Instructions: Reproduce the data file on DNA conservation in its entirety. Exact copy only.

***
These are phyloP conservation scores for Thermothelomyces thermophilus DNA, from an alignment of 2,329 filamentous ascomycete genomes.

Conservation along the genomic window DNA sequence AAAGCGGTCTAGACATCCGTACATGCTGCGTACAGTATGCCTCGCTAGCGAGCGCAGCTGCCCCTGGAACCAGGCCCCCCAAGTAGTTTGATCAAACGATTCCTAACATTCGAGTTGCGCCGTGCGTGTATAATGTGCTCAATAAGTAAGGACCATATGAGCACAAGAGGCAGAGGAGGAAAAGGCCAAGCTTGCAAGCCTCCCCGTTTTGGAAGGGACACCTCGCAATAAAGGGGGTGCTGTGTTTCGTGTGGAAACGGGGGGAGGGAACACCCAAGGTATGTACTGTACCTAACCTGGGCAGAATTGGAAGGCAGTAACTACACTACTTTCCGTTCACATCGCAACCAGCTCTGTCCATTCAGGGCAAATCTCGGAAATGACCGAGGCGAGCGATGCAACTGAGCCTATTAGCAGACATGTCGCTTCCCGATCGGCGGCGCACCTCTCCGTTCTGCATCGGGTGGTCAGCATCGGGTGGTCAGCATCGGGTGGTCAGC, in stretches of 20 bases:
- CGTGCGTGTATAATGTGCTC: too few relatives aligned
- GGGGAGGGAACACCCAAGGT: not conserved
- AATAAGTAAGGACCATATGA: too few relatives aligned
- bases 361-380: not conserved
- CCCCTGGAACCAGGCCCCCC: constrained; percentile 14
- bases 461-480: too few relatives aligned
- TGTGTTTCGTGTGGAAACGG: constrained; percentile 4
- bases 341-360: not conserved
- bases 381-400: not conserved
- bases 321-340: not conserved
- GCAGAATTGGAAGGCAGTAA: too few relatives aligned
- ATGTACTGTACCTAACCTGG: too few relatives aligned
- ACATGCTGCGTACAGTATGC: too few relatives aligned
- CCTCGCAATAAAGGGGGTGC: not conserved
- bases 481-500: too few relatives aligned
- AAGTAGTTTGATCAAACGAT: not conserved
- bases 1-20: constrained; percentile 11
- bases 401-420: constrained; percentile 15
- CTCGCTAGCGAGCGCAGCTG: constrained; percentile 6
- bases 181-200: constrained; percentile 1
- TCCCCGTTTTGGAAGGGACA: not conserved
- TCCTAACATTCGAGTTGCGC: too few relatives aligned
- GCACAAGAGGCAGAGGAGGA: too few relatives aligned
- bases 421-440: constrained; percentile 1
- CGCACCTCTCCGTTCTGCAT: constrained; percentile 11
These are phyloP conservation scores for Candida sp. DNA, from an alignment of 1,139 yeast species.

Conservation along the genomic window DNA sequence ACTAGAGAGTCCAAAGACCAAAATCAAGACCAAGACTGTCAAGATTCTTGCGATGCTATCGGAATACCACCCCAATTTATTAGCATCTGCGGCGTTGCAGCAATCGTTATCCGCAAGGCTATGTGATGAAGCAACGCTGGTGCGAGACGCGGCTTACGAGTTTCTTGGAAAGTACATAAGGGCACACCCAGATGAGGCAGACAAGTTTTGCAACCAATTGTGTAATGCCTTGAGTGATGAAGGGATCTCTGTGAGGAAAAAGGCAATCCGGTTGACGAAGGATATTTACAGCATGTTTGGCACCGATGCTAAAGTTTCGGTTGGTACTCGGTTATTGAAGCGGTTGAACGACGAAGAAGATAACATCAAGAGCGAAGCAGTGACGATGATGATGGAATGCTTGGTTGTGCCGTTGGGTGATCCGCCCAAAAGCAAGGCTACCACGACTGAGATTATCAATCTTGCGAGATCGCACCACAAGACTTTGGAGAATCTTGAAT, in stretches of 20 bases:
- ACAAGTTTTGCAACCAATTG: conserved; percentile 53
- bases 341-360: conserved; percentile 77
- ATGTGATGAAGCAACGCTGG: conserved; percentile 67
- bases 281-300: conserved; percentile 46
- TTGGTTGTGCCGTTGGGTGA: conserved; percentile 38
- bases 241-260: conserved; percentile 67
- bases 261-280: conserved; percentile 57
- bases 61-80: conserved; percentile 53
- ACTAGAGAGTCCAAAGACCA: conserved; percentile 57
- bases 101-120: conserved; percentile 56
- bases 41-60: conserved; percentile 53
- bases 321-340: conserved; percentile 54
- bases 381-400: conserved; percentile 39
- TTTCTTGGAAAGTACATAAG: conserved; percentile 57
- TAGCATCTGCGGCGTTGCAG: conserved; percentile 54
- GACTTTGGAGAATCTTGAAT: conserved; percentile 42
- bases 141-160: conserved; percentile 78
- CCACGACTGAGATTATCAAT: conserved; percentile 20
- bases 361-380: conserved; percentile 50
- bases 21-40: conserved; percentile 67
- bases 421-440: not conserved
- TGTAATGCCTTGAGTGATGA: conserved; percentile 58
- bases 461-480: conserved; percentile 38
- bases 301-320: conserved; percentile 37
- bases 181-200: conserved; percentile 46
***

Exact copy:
These are phyloP conservation scores for Thermothelomyces thermophilus DNA, from an alignment of 2,329 filamentous ascomycete genomes.

Conservation along the genomic window DNA sequence AAAGCGGTCTAGACATCCGTACATGCTGCGTACAGTATGCCTCGCTAGCGAGCGCAGCTGCCCCTGGAACCAGGCCCCCCAAGTAGTTTGATCAAACGATTCCTAACATTCGAGTTGCGCCGTGCGTGTATAATGTGCTCAATAAGTAAGGACCATATGAGCACAAGAGGCAGAGGAGGAAAAGGCCAAGCTTGCAAGCCTCCCCGTTTTGGAAGGGACACCTCGCAATAAAGGGGGTGCTGTGTTTCGTGTGGAAACGGGGGGAGGGAACACCCAAGGTATGTACTGTACCTAACCTGGGCAGAATTGGAAGGCAGTAACTACACTACTTTCCGTTCACATCGCAACCAGCTCTGTCCATTCAGGGCAAATCTCGGAAATGACCGAGGCGAGCGATGCAACTGAGCCTATTAGCAGACATGTCGCTTCCCGATCGGCGGCGCACCTCTCCGTTCTGCATCGGGTGGTCAGCATCGGGTGGTCAGCATCGGGTGGTCAGC, in stretches of 20 bases:
- CGTGCGTGTATAATGTGCTC: too few relatives aligned
- GGGGAGGGAACACCCAAGGT: not conserved
- AATAAGTAAGGACCATATGA: too few relatives aligned
- bases 361-380: not conserved
- CCCCTGGAACCAGGCCCCCC: constrained; percentile 14
- bases 461-480: too few relatives aligned
- TGTGTTTCGTGTGGAAACGG: constrained; percentile 4
- bases 341-360: not conserved
- bases 381-400: not conserved
- bases 321-340: not conserved
- GCAGAATTGGAAGGCAGTAA: too few relatives aligned
- ATGTACTGTACCTAACCTGG: too few relatives aligned
- ACATGCTGCGTACAGTATGC: too few relatives aligned
- CCTCGCAATAAAGGGGGTGC: not conserved
- bases 481-500: too few relatives aligned
- AAGTAGTTTGATCAAACGAT: not conserved
- bases 1-20: constrained; percentile 11
- bases 401-420: constrained; percentile 15
- CTCGCTAGCGAGCGCAGCTG: constrained; percentile 6
- bases 181-200: constrained; percentile 1
- TCCCCGTTTTGGAAGGGACA: not conserved
- TCCTAACATTCGAGTTGCGC: too few relatives aligned
- GCACAAGAGGCAGAGGAGGA: too few relatives aligned
- bases 421-440: constrained; percentile 1
- CGCACCTCTCCGTTCTGCAT: constrained; percentile 11
These are phyloP conservation scores for Candida sp. DNA, from an alignment of 1,139 yeast species.

Conservation along the genomic window DNA sequence ACTAGAGAGTCCAAAGACCAAAATCAAGACCAAGACTGTCAAGATTCTTGCGATGCTATCGGAATACCACCCCAATTTATTAGCATCTGCGGCGTTGCAGCAATCGTTATCCGCAAGGCTATGTGATGAAGCAACGCTGGTGCGAGACGCGGCTTACGAGTTTCTTGGAAAGTACATAAGGGCACACCCAGATGAGGCAGACAAGTTTTGCAACCAATTGTGTAATGCCTTGAGTGATGAAGGGATCTCTGTGAGGAAAAAGGCAATCCGGTTGACGAAGGATATTTACAGCATGTTTGGCACCGATGCTAAAGTTTCGGTTGGTACTCGGTTATTGAAGCGGTTGAACGACGAAGAAGATAACATCAAGAGCGAAGCAGTGACGATGATGATGGAATGCTTGGTTGTGCCGTTGGGTGATCCGCCCAAAAGCAAGGCTACCACGACTGAGATTATCAATCTTGCGAGATCGCACCACAAGACTTTGGAGAATCTTGAAT, in stretches of 20 bases:
- ACAAGTTTTGCAACCAATTG: conserved; percentile 53
- bases 341-360: conserved; percentile 77
- ATGTGATGAAGCAACGCTGG: conserved; percentile 67
- bases 281-300: conserved; percentile 46
- TTGGTTGTGCCGTTGGGTGA: conserved; percentile 38
- bases 241-260: conserved; percentile 67
- bases 261-280: conserved; percentile 57
- bases 61-80: conserved; percentile 53
- ACTAGAGAGTCCAAAGACCA: conserved; percentile 57
- bases 101-120: conserved; percentile 56
- bases 41-60: conserved; percentile 53
- bases 321-340: conserved; percentile 54
- bases 381-400: conserved; percentile 39
- TTTCTTGGAAAGTACATAAG: conserved; percentile 57
- TAGCATCTGCGGCGTTGCAG: conserved; percentile 54
- GACTTTGGAGAATCTTGAAT: conserved; percentile 42
- bases 141-160: conserved; percentile 78
- CCACGACTGAGATTATCAAT: conserved; percentile 20
- bases 361-380: conserved; percentile 50
- bases 21-40: conserved; percentile 67
- bases 421-440: not conserved
- TGTAATGCCTTGAGTGATGA: conserved; percentile 58
- bases 461-480: conserved; percentile 38
- bases 301-320: conserved; percentile 37
- bases 181-200: conserved; percentile 46